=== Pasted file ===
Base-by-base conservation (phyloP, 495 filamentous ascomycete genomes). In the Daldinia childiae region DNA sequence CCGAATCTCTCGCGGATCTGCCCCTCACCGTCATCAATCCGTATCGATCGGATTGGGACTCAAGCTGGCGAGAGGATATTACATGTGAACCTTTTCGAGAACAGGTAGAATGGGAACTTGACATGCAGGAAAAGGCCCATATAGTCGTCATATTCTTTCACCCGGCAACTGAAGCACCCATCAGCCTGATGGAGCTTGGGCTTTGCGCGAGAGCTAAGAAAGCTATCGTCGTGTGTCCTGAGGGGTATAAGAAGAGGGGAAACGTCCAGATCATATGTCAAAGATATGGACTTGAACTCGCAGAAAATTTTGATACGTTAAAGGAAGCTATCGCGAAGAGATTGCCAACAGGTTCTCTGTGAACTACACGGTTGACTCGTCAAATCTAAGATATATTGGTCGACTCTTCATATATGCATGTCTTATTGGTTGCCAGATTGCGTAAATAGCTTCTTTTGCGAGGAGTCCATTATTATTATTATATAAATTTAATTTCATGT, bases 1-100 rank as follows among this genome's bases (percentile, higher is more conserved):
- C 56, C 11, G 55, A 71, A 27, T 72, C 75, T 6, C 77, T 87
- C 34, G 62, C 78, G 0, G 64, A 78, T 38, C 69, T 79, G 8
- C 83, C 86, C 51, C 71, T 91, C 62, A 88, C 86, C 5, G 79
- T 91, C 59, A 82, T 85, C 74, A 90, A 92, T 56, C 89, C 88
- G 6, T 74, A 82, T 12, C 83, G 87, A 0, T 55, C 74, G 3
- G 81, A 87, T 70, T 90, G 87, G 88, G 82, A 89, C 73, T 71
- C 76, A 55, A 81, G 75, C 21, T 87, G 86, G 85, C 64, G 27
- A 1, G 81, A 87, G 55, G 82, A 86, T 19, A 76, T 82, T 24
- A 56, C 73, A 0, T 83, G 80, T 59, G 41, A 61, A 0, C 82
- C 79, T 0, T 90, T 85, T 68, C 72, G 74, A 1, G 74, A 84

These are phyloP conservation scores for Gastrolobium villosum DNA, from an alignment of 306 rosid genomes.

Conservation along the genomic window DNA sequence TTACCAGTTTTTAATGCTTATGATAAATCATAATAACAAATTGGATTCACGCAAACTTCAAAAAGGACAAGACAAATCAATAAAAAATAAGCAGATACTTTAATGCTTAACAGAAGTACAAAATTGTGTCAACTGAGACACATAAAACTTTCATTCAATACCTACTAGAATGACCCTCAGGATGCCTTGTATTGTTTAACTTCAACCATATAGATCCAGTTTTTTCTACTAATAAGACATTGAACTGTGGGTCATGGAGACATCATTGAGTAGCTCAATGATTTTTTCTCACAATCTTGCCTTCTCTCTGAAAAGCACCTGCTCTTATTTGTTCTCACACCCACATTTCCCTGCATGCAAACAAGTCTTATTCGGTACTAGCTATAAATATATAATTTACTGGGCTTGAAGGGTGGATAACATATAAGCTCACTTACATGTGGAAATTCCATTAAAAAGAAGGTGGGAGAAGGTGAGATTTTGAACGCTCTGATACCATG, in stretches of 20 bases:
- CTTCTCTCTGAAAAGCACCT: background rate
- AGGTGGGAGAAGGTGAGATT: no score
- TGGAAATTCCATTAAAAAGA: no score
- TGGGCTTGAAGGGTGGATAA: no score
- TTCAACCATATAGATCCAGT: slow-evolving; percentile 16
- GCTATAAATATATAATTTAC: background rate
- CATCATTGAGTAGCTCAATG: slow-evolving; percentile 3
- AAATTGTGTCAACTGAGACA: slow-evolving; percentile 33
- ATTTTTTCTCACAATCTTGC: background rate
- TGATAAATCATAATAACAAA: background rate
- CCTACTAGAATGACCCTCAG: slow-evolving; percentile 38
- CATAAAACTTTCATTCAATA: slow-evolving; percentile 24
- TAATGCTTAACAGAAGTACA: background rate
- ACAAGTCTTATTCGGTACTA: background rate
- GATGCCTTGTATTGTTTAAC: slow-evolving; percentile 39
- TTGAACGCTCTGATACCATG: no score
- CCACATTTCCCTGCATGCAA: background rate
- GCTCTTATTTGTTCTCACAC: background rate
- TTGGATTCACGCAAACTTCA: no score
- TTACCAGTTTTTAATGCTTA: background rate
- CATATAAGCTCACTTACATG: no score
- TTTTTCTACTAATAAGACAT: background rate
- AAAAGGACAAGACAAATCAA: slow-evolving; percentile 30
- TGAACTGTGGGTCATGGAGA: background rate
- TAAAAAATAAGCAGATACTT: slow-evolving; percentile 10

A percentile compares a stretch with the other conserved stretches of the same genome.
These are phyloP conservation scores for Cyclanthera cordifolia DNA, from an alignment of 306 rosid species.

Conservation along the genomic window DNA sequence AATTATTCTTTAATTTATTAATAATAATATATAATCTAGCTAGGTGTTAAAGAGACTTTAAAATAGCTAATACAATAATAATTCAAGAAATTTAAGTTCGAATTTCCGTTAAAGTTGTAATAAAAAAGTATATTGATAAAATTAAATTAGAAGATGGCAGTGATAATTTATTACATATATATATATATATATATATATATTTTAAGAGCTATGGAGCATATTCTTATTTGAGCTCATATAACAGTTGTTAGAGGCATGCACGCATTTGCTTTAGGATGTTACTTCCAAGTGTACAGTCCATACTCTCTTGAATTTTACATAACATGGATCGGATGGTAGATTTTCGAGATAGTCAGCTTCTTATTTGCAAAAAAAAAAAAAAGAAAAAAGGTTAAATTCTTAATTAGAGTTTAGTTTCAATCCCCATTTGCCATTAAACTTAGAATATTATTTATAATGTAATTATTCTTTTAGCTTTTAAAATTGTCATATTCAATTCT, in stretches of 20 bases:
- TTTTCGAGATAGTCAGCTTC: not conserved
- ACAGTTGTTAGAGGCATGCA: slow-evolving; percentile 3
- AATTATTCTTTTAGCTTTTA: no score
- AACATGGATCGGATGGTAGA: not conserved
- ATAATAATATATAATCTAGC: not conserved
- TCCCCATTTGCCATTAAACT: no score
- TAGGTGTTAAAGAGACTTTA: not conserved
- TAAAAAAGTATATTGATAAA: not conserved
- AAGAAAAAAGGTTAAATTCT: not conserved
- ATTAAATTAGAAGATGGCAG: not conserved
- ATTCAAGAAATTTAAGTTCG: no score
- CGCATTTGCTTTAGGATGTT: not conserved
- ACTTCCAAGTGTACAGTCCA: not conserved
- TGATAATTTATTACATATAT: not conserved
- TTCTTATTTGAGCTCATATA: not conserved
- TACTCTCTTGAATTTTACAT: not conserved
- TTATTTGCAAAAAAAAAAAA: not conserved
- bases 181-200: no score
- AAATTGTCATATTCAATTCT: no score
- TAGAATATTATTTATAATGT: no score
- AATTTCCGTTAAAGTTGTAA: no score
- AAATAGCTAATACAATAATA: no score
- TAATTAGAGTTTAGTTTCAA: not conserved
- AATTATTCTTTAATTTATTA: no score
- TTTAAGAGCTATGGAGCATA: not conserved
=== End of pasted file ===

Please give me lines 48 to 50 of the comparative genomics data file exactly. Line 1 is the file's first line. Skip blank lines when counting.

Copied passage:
- TAGGTGTTAAAGAGACTTTA: not conserved
- TAAAAAAGTATATTGATAAA: not conserved
- AAGAAAAAAGGTTAAATTCT: not conserved